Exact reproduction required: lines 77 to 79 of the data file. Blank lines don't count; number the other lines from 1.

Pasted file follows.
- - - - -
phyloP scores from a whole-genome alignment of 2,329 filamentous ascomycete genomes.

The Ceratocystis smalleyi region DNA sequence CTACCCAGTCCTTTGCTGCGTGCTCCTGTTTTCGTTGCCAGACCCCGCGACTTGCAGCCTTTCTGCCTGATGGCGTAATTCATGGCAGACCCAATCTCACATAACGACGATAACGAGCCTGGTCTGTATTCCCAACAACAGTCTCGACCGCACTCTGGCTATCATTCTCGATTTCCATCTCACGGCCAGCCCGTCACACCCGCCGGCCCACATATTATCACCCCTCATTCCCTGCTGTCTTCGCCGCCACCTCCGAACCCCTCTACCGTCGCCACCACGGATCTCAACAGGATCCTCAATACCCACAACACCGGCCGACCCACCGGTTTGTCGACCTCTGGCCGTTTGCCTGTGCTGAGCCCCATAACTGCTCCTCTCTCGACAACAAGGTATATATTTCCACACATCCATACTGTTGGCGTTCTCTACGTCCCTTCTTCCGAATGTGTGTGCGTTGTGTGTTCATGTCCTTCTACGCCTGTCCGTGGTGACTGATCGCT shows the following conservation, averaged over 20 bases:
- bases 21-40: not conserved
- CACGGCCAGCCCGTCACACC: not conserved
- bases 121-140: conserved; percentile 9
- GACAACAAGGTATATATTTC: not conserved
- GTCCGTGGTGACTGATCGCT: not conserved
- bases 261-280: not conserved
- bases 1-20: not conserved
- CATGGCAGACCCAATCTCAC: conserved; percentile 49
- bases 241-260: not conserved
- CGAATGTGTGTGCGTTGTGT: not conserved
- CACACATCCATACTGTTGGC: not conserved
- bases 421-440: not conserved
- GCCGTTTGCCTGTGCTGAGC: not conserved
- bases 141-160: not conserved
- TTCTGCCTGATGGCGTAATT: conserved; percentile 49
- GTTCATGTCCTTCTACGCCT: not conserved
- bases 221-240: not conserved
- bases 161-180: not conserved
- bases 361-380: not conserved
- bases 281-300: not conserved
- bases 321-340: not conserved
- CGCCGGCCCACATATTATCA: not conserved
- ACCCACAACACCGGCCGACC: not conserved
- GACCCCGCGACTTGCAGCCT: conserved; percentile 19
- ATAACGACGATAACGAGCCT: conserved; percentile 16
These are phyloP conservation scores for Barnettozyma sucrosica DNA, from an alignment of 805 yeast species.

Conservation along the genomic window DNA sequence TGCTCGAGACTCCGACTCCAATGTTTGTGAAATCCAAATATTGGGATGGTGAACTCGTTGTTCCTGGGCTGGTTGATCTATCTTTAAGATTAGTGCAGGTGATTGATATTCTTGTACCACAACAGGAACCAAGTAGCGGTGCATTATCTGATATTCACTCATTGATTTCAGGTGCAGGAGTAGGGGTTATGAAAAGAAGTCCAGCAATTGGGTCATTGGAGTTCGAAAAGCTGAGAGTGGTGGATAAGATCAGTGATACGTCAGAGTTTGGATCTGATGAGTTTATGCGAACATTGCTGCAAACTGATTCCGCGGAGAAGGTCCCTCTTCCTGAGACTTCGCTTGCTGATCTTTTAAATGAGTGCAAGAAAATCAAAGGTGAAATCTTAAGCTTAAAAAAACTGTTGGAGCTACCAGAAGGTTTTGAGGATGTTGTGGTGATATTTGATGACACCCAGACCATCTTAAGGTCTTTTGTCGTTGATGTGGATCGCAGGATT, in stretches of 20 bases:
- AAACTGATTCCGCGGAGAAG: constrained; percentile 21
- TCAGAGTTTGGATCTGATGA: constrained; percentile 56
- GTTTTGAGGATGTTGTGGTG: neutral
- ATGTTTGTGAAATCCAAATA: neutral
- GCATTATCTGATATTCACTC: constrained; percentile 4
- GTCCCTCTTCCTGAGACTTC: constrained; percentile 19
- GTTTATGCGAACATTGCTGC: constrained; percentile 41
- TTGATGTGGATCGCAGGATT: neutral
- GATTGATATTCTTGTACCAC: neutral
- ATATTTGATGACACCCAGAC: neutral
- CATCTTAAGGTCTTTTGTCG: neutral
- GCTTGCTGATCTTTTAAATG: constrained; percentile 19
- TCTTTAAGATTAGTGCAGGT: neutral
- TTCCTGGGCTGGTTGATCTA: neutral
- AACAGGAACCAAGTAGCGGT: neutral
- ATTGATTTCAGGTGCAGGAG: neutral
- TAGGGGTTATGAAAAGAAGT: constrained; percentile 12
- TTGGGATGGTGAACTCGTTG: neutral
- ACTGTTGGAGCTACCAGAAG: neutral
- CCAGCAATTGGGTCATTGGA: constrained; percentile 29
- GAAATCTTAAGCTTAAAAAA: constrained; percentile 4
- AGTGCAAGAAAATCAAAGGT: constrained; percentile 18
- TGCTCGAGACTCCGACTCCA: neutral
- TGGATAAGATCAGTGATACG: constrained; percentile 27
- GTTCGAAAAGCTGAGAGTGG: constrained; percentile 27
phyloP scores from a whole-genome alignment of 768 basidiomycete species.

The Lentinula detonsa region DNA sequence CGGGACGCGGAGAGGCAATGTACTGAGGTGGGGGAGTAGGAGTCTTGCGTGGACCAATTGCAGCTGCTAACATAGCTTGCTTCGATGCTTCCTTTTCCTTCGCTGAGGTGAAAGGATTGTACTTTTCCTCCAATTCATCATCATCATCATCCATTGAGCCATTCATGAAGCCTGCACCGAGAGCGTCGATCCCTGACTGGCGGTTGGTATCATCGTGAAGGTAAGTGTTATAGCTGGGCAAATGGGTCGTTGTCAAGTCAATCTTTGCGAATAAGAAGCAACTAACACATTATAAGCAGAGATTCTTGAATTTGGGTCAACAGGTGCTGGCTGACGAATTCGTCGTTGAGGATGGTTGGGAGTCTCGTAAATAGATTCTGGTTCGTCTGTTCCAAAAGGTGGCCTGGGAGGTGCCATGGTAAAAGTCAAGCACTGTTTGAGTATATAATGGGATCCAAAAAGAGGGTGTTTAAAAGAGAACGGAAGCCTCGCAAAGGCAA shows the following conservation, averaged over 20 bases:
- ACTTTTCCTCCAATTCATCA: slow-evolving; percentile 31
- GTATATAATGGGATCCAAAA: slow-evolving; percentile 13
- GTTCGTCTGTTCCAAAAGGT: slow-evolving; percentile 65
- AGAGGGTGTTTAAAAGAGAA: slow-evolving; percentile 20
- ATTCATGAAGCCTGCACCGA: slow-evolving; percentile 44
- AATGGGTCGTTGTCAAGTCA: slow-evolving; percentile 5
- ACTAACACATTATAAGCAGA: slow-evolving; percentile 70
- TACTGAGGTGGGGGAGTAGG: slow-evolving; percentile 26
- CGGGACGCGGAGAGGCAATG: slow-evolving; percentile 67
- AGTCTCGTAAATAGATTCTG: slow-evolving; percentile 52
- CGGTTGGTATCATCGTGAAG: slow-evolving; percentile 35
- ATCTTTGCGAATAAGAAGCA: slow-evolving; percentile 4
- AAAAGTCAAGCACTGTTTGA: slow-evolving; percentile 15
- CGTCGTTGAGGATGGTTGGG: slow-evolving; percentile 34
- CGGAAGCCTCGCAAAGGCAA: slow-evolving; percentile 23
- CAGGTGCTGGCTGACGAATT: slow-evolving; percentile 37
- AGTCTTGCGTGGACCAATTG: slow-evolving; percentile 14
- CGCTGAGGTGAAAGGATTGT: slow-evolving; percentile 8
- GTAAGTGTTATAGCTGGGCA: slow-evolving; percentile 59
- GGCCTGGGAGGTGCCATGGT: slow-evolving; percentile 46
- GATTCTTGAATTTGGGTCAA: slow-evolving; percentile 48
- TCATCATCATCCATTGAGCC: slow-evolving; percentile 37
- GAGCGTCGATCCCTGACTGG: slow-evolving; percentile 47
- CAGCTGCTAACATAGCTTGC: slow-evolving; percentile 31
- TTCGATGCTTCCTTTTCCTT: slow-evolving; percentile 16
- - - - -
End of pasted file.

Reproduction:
- GATTCTTGAATTTGGGTCAA: slow-evolving; percentile 48
- TCATCATCATCCATTGAGCC: slow-evolving; percentile 37
- GAGCGTCGATCCCTGACTGG: slow-evolving; percentile 47